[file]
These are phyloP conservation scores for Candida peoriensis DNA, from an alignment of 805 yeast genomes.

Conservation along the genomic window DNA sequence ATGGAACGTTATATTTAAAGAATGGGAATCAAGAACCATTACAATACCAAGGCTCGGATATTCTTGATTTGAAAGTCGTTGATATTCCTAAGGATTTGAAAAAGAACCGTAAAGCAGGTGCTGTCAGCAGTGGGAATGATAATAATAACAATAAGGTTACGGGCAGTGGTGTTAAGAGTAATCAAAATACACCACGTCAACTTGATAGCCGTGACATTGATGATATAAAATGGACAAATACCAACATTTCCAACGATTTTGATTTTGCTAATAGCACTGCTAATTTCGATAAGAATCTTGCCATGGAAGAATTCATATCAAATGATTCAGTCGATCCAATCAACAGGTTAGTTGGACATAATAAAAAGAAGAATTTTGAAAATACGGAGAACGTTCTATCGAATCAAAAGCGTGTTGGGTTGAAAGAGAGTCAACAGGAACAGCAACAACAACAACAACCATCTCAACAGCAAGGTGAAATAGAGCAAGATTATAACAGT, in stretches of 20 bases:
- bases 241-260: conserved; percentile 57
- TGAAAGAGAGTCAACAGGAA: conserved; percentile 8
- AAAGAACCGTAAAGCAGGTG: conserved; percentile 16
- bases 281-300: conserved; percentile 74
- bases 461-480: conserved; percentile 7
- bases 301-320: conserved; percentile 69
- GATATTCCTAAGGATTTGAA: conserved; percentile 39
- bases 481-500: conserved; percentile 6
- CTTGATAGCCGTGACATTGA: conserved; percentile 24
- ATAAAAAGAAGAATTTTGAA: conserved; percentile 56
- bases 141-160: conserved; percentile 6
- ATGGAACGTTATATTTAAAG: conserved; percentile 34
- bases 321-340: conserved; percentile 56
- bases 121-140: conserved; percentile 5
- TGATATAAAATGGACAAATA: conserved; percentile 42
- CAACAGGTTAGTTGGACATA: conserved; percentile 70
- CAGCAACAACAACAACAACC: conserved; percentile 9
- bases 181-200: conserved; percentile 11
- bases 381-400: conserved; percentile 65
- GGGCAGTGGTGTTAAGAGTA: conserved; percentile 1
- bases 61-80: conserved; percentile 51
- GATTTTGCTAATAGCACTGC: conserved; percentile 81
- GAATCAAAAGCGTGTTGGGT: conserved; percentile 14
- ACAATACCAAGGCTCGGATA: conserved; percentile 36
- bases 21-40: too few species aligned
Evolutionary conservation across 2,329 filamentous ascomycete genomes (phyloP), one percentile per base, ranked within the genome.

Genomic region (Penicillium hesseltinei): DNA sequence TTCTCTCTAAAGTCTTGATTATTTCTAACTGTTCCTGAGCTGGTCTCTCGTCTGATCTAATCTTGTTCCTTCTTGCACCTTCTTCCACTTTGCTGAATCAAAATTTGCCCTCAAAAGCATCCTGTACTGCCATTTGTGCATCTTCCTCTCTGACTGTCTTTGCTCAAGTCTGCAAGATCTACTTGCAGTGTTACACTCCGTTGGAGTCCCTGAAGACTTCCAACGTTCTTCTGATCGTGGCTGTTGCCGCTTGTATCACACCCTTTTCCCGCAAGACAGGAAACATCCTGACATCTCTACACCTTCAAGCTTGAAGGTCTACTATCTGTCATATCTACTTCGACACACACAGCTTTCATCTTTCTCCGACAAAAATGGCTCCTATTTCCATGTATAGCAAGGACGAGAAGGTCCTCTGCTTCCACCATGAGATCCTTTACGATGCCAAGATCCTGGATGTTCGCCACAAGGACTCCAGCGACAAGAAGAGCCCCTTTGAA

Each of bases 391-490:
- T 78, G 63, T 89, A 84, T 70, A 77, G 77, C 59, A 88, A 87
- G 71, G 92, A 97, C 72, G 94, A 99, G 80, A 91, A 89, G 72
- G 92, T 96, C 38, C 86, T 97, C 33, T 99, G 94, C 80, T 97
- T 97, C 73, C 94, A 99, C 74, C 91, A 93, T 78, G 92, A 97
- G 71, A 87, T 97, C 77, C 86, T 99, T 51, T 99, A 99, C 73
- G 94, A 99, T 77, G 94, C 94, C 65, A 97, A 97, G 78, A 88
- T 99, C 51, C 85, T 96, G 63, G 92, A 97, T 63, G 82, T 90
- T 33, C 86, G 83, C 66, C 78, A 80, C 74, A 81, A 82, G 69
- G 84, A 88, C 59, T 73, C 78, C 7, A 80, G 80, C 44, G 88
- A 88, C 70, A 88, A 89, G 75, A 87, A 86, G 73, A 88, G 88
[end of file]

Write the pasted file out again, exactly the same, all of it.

These are phyloP conservation scores for Candida peoriensis DNA, from an alignment of 805 yeast genomes.

Conservation along the genomic window DNA sequence ATGGAACGTTATATTTAAAGAATGGGAATCAAGAACCATTACAATACCAAGGCTCGGATATTCTTGATTTGAAAGTCGTTGATATTCCTAAGGATTTGAAAAAGAACCGTAAAGCAGGTGCTGTCAGCAGTGGGAATGATAATAATAACAATAAGGTTACGGGCAGTGGTGTTAAGAGTAATCAAAATACACCACGTCAACTTGATAGCCGTGACATTGATGATATAAAATGGACAAATACCAACATTTCCAACGATTTTGATTTTGCTAATAGCACTGCTAATTTCGATAAGAATCTTGCCATGGAAGAATTCATATCAAATGATTCAGTCGATCCAATCAACAGGTTAGTTGGACATAATAAAAAGAAGAATTTTGAAAATACGGAGAACGTTCTATCGAATCAAAAGCGTGTTGGGTTGAAAGAGAGTCAACAGGAACAGCAACAACAACAACAACCATCTCAACAGCAAGGTGAAATAGAGCAAGATTATAACAGT, in stretches of 20 bases:
- bases 241-260: conserved; percentile 57
- TGAAAGAGAGTCAACAGGAA: conserved; percentile 8
- AAAGAACCGTAAAGCAGGTG: conserved; percentile 16
- bases 281-300: conserved; percentile 74
- bases 461-480: conserved; percentile 7
- bases 301-320: conserved; percentile 69
- GATATTCCTAAGGATTTGAA: conserved; percentile 39
- bases 481-500: conserved; percentile 6
- CTTGATAGCCGTGACATTGA: conserved; percentile 24
- ATAAAAAGAAGAATTTTGAA: conserved; percentile 56
- bases 141-160: conserved; percentile 6
- ATGGAACGTTATATTTAAAG: conserved; percentile 34
- bases 321-340: conserved; percentile 56
- bases 121-140: conserved; percentile 5
- TGATATAAAATGGACAAATA: conserved; percentile 42
- CAACAGGTTAGTTGGACATA: conserved; percentile 70
- CAGCAACAACAACAACAACC: conserved; percentile 9
- bases 181-200: conserved; percentile 11
- bases 381-400: conserved; percentile 65
- GGGCAGTGGTGTTAAGAGTA: conserved; percentile 1
- bases 61-80: conserved; percentile 51
- GATTTTGCTAATAGCACTGC: conserved; percentile 81
- GAATCAAAAGCGTGTTGGGT: conserved; percentile 14
- ACAATACCAAGGCTCGGATA: conserved; percentile 36
- bases 21-40: too few species aligned
Evolutionary conservation across 2,329 filamentous ascomycete genomes (phyloP), one percentile per base, ranked within the genome.

Genomic region (Penicillium hesseltinei): DNA sequence TTCTCTCTAAAGTCTTGATTATTTCTAACTGTTCCTGAGCTGGTCTCTCGTCTGATCTAATCTTGTTCCTTCTTGCACCTTCTTCCACTTTGCTGAATCAAAATTTGCCCTCAAAAGCATCCTGTACTGCCATTTGTGCATCTTCCTCTCTGACTGTCTTTGCTCAAGTCTGCAAGATCTACTTGCAGTGTTACACTCCGTTGGAGTCCCTGAAGACTTCCAACGTTCTTCTGATCGTGGCTGTTGCCGCTTGTATCACACCCTTTTCCCGCAAGACAGGAAACATCCTGACATCTCTACACCTTCAAGCTTGAAGGTCTACTATCTGTCATATCTACTTCGACACACACAGCTTTCATCTTTCTCCGACAAAAATGGCTCCTATTTCCATGTATAGCAAGGACGAGAAGGTCCTCTGCTTCCACCATGAGATCCTTTACGATGCCAAGATCCTGGATGTTCGCCACAAGGACTCCAGCGACAAGAAGAGCCCCTTTGAA

Each of bases 391-490:
- T 78, G 63, T 89, A 84, T 70, A 77, G 77, C 59, A 88, A 87
- G 71, G 92, A 97, C 72, G 94, A 99, G 80, A 91, A 89, G 72
- G 92, T 96, C 38, C 86, T 97, C 33, T 99, G 94, C 80, T 97
- T 97, C 73, C 94, A 99, C 74, C 91, A 93, T 78, G 92, A 97
- G 71, A 87, T 97, C 77, C 86, T 99, T 51, T 99, A 99, C 73
- G 94, A 99, T 77, G 94, C 94, C 65, A 97, A 97, G 78, A 88
- T 99, C 51, C 85, T 96, G 63, G 92, A 97, T 63, G 82, T 90
- T 33, C 86, G 83, C 66, C 78, A 80, C 74, A 81, A 82, G 69
- G 84, A 88, C 59, T 73, C 78, C 7, A 80, G 80, C 44, G 88
- A 88, C 70, A 88, A 89, G 75, A 87, A 86, G 73, A 88, G 88